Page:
The Effects of Glycosylation on Prion Protein Conversion

carrollscholars.legacy.contextkey11224628
carrollscholars.legacy.itemurlhttps://scholars.carroll.edu/lifesci_theses/116
carrollscholars.object.degreeBachelor's
carrollscholars.object.departmentLife & Environmental Sciences
carrollscholars.object.disciplinesImmunology and Infectious Disease; Life Sciences; Molecular Biology
carrollscholars.object.seasonSpring
dc.contributor.advisorDaniel Gretch
dc.contributor.advisorJohn Addis
dc.contributor.advisorGrant Hokit
dc.contributor.authorCasebeer, Christopher
dc.date.accessioned2020-04-30T10:00:42Z
dc.date.available2020-04-30T10:00:42Z
dc.date.embargo12/31/1899 0:00
dc.date.issued2010-04-01
dc.description.abstractGlycosylation of the prion protein may be experimentally altered through expression in different insect cell lines. The presence or absence of several terminal sugars may or may not have an effect on the conversion efficiency of the prion protein into its infectious form. The main focus of this research was to characterize the prion protein as it is produced in two varying insect cell lines that are able to glycosylate proteins to different extents. Glycosidase treatment demonstrated that the expressed prion protein was glycosylated. Lectin blotting was used to assess the presence or absence of terminal sugar moieties existing on the prion protein. The differentially glycosylated prion proteins produced will allow insight into the effect of terminal glycosylation on prion protein conversion. This research may provide valuable insight into the still unknown prion interconversion process and disease transmission dynamics, and may have implications for human based prion disease.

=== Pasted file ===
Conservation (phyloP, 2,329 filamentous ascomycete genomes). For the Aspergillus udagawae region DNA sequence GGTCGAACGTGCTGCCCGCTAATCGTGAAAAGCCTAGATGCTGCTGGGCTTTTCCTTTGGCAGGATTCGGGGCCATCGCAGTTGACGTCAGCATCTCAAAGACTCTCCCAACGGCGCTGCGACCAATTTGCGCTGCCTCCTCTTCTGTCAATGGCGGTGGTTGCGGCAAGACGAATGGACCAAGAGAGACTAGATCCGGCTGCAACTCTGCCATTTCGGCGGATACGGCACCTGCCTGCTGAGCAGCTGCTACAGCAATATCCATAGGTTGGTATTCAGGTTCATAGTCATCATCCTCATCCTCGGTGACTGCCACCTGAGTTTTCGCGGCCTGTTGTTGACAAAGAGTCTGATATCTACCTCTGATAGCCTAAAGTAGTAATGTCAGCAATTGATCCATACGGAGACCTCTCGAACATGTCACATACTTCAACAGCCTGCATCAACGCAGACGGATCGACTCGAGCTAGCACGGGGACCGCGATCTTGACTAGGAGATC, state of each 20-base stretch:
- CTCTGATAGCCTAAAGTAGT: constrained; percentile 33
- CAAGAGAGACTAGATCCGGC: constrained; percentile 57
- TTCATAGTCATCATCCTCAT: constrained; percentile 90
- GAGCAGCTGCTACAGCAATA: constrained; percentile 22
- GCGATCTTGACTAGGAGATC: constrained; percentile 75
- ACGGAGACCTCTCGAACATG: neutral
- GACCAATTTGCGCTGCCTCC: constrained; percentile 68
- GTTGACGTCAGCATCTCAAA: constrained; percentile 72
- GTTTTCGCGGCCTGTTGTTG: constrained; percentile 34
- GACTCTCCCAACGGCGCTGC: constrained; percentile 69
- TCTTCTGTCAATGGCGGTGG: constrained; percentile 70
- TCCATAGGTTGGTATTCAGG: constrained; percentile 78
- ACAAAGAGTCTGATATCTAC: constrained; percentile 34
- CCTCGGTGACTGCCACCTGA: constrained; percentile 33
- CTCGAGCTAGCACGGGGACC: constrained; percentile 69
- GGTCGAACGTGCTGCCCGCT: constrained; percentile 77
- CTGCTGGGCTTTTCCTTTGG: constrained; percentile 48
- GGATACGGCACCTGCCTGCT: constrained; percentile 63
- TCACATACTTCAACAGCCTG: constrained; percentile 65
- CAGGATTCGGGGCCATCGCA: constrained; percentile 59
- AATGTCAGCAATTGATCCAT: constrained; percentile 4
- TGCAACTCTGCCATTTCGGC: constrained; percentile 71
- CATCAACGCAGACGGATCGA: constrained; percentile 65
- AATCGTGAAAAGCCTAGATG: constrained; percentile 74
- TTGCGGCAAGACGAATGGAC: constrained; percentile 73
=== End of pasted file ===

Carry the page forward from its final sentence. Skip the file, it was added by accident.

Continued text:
dc.identifier.urihttps://scholars.carroll.edu/handle/20.500.12647/2859
dc.subjectprion, disease, glycosylation
dc.titleThe Effects of Glycosylation on Prion Protein Conversion
dc.typethesis
Files
Original bundle
Now showing 1 - 1 of 1
Loading...
Thumbnail Image
Name:
2010_CasebeerC_THS_000526.pdf
Size:
2.45 MB
Format:
Adobe Portable Document Format